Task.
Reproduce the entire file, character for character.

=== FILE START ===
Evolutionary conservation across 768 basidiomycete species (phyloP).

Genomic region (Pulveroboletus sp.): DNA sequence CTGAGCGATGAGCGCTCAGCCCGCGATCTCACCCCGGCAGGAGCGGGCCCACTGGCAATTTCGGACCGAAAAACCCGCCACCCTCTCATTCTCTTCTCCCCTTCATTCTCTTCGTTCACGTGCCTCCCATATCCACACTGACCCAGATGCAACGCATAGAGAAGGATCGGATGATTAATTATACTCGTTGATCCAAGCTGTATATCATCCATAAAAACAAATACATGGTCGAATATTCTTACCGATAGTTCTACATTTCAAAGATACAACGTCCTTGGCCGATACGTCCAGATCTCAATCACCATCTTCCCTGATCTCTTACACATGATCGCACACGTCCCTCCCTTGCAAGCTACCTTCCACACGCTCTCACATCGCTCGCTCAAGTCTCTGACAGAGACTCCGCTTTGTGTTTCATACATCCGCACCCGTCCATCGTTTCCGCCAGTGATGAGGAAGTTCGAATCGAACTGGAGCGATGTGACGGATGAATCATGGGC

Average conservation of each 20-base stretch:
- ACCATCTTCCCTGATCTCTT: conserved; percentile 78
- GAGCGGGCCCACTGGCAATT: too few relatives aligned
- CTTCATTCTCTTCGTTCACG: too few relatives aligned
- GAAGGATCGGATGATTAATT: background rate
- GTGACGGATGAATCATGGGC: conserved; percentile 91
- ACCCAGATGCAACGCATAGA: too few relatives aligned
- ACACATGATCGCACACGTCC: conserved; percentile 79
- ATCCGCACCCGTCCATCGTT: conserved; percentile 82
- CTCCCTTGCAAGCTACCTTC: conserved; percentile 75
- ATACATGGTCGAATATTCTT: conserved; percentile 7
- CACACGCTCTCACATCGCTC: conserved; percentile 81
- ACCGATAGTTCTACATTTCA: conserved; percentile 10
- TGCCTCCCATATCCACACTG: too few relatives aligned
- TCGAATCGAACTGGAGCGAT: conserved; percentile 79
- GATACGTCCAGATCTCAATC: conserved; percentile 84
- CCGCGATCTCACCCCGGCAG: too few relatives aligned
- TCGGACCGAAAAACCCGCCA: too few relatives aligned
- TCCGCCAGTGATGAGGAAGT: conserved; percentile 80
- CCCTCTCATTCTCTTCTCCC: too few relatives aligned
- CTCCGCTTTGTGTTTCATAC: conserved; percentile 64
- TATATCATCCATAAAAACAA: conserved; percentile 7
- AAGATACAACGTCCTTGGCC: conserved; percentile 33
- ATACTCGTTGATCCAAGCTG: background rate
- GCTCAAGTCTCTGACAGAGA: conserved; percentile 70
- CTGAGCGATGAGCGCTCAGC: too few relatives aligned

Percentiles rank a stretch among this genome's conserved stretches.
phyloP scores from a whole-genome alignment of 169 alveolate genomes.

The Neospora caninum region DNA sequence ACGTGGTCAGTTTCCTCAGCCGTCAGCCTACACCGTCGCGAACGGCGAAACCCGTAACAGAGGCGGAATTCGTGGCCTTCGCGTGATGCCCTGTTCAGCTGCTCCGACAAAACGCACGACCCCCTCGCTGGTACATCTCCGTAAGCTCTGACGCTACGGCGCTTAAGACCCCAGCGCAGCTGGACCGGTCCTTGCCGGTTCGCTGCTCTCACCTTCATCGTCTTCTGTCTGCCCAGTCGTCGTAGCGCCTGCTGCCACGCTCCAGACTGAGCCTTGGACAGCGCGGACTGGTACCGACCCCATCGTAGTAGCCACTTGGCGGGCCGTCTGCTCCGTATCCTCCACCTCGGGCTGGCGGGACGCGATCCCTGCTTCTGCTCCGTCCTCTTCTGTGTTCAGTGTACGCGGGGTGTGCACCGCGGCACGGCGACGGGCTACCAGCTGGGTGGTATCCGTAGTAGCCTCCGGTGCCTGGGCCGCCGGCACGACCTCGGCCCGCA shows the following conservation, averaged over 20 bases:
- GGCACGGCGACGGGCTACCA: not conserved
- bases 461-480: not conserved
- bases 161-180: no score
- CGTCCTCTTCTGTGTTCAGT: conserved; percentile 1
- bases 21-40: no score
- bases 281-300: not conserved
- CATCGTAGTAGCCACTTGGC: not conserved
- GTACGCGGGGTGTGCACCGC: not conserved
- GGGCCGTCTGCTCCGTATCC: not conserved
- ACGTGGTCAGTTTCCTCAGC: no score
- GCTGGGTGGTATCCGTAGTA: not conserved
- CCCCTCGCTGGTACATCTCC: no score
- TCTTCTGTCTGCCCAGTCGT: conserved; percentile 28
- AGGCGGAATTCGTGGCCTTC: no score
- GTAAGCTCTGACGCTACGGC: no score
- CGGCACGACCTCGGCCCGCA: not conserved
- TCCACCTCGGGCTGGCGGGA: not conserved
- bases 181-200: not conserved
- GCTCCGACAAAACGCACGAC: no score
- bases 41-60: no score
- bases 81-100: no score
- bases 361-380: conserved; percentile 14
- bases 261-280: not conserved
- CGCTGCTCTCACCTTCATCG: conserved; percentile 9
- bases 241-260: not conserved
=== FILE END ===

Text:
Evolutionary conservation across 768 basidiomycete species (phyloP).

Genomic region (Pulveroboletus sp.): DNA sequence CTGAGCGATGAGCGCTCAGCCCGCGATCTCACCCCGGCAGGAGCGGGCCCACTGGCAATTTCGGACCGAAAAACCCGCCACCCTCTCATTCTCTTCTCCCCTTCATTCTCTTCGTTCACGTGCCTCCCATATCCACACTGACCCAGATGCAACGCATAGAGAAGGATCGGATGATTAATTATACTCGTTGATCCAAGCTGTATATCATCCATAAAAACAAATACATGGTCGAATATTCTTACCGATAGTTCTACATTTCAAAGATACAACGTCCTTGGCCGATACGTCCAGATCTCAATCACCATCTTCCCTGATCTCTTACACATGATCGCACACGTCCCTCCCTTGCAAGCTACCTTCCACACGCTCTCACATCGCTCGCTCAAGTCTCTGACAGAGACTCCGCTTTGTGTTTCATACATCCGCACCCGTCCATCGTTTCCGCCAGTGATGAGGAAGTTCGAATCGAACTGGAGCGATGTGACGGATGAATCATGGGC

Average conservation of each 20-base stretch:
- ACCATCTTCCCTGATCTCTT: conserved; percentile 78
- GAGCGGGCCCACTGGCAATT: too few relatives aligned
- CTTCATTCTCTTCGTTCACG: too few relatives aligned
- GAAGGATCGGATGATTAATT: background rate
- GTGACGGATGAATCATGGGC: conserved; percentile 91
- ACCCAGATGCAACGCATAGA: too few relatives aligned
- ACACATGATCGCACACGTCC: conserved; percentile 79
- ATCCGCACCCGTCCATCGTT: conserved; percentile 82
- CTCCCTTGCAAGCTACCTTC: conserved; percentile 75
- ATACATGGTCGAATATTCTT: conserved; percentile 7
- CACACGCTCTCACATCGCTC: conserved; percentile 81
- ACCGATAGTTCTACATTTCA: conserved; percentile 10
- TGCCTCCCATATCCACACTG: too few relatives aligned
- TCGAATCGAACTGGAGCGAT: conserved; percentile 79
- GATACGTCCAGATCTCAATC: conserved; percentile 84
- CCGCGATCTCACCCCGGCAG: too few relatives aligned
- TCGGACCGAAAAACCCGCCA: too few relatives aligned
- TCCGCCAGTGATGAGGAAGT: conserved; percentile 80
- CCCTCTCATTCTCTTCTCCC: too few relatives aligned
- CTCCGCTTTGTGTTTCATAC: conserved; percentile 64
- TATATCATCCATAAAAACAA: conserved; percentile 7
- AAGATACAACGTCCTTGGCC: conserved; percentile 33
- ATACTCGTTGATCCAAGCTG: background rate
- GCTCAAGTCTCTGACAGAGA: conserved; percentile 70
- CTGAGCGATGAGCGCTCAGC: too few relatives aligned

Percentiles rank a stretch among this genome's conserved stretches.
phyloP scores from a whole-genome alignment of 169 alveolate genomes.

The Neospora caninum region DNA sequence ACGTGGTCAGTTTCCTCAGCCGTCAGCCTACACCGTCGCGAACGGCGAAACCCGTAACAGAGGCGGAATTCGTGGCCTTCGCGTGATGCCCTGTTCAGCTGCTCCGACAAAACGCACGACCCCCTCGCTGGTACATCTCCGTAAGCTCTGACGCTACGGCGCTTAAGACCCCAGCGCAGCTGGACCGGTCCTTGCCGGTTCGCTGCTCTCACCTTCATCGTCTTCTGTCTGCCCAGTCGTCGTAGCGCCTGCTGCCACGCTCCAGACTGAGCCTTGGACAGCGCGGACTGGTACCGACCCCATCGTAGTAGCCACTTGGCGGGCCGTCTGCTCCGTATCCTCCACCTCGGGCTGGCGGGACGCGATCCCTGCTTCTGCTCCGTCCTCTTCTGTGTTCAGTGTACGCGGGGTGTGCACCGCGGCACGGCGACGGGCTACCAGCTGGGTGGTATCCGTAGTAGCCTCCGGTGCCTGGGCCGCCGGCACGACCTCGGCCCGCA shows the following conservation, averaged over 20 bases:
- GGCACGGCGACGGGCTACCA: not conserved
- bases 461-480: not conserved
- bases 161-180: no score
- CGTCCTCTTCTGTGTTCAGT: conserved; percentile 1
- bases 21-40: no score
- bases 281-300: not conserved
- CATCGTAGTAGCCACTTGGC: not conserved
- GTACGCGGGGTGTGCACCGC: not conserved
- GGGCCGTCTGCTCCGTATCC: not conserved
- ACGTGGTCAGTTTCCTCAGC: no score
- GCTGGGTGGTATCCGTAGTA: not conserved
- CCCCTCGCTGGTACATCTCC: no score
- TCTTCTGTCTGCCCAGTCGT: conserved; percentile 28
- AGGCGGAATTCGTGGCCTTC: no score
- GTAAGCTCTGACGCTACGGC: no score
- CGGCACGACCTCGGCCCGCA: not conserved
- TCCACCTCGGGCTGGCGGGA: not conserved
- bases 181-200: not conserved
- GCTCCGACAAAACGCACGAC: no score
- bases 41-60: no score
- bases 81-100: no score
- bases 361-380: conserved; percentile 14
- bases 261-280: not conserved
- CGCTGCTCTCACCTTCATCG: conserved; percentile 9
- bases 241-260: not conserved